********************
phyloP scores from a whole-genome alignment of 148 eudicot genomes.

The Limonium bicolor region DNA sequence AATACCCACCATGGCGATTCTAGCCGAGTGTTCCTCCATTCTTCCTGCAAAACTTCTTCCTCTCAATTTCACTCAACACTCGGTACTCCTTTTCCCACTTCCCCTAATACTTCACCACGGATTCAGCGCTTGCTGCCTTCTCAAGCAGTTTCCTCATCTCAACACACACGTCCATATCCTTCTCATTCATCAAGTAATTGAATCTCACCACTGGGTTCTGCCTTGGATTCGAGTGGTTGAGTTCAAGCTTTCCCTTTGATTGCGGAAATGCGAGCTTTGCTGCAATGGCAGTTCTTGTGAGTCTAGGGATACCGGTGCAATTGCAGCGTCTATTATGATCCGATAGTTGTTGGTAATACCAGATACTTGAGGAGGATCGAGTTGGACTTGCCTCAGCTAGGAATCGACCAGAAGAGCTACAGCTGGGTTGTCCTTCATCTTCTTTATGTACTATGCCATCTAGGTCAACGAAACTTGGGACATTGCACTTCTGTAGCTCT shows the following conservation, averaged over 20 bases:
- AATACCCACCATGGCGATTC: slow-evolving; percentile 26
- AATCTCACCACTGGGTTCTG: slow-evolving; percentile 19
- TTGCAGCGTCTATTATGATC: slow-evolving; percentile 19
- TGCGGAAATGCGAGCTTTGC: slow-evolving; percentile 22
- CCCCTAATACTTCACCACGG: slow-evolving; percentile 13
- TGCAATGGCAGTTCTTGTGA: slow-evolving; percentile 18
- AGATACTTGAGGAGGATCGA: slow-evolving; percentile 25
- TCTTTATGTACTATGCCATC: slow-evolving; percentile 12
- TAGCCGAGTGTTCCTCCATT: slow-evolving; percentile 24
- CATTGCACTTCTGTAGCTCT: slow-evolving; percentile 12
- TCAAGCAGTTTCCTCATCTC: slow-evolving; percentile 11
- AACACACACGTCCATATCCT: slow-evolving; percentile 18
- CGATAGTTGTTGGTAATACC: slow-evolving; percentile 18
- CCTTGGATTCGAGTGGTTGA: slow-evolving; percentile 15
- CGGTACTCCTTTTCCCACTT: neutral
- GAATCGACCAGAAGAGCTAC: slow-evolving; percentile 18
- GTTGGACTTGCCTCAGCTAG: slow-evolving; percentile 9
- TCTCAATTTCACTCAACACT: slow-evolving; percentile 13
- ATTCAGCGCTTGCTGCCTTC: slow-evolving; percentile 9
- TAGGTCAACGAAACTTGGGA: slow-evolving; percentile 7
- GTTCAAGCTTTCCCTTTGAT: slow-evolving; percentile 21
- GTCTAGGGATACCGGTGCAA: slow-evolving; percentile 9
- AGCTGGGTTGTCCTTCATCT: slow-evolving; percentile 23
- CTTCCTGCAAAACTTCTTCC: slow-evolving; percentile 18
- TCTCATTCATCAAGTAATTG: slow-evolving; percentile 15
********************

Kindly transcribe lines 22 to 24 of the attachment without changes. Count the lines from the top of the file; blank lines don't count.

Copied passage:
- TAGGTCAACGAAACTTGGGA: slow-evolving; percentile 7
- GTTCAAGCTTTCCCTTTGAT: slow-evolving; percentile 21
- GTCTAGGGATACCGGTGCAA: slow-evolving; percentile 9